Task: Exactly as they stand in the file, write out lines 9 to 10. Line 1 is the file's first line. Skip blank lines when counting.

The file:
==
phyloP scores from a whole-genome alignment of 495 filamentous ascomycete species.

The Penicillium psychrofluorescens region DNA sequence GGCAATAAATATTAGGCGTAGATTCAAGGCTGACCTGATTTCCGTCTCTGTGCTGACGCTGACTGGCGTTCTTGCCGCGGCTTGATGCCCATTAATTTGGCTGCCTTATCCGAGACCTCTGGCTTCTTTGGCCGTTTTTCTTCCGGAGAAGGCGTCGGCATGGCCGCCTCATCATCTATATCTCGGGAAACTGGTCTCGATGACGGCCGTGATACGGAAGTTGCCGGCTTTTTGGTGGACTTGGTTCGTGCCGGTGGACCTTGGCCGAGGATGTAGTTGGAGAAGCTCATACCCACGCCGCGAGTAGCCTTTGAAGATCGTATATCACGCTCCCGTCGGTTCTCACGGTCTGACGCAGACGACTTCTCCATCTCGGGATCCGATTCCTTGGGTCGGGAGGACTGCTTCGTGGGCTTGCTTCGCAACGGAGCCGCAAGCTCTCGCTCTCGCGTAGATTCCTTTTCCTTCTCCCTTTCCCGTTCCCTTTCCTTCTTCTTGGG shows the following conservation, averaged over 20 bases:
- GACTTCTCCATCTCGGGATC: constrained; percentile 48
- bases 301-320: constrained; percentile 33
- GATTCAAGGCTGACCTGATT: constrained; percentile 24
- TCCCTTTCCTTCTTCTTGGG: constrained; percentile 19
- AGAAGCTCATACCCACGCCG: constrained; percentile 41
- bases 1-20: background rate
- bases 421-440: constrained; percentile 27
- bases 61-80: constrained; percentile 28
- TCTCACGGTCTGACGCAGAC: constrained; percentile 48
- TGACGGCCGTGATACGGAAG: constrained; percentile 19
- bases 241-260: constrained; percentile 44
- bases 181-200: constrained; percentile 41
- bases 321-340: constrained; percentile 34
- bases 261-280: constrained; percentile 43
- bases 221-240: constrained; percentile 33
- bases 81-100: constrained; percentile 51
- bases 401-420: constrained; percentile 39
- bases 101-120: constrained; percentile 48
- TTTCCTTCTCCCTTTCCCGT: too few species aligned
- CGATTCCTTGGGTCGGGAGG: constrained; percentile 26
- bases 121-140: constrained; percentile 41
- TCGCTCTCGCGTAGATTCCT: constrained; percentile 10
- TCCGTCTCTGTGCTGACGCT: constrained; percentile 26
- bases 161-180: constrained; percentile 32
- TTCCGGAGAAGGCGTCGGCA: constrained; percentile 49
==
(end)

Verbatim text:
- bases 421-440: constrained; percentile 27
- bases 61-80: constrained; percentile 28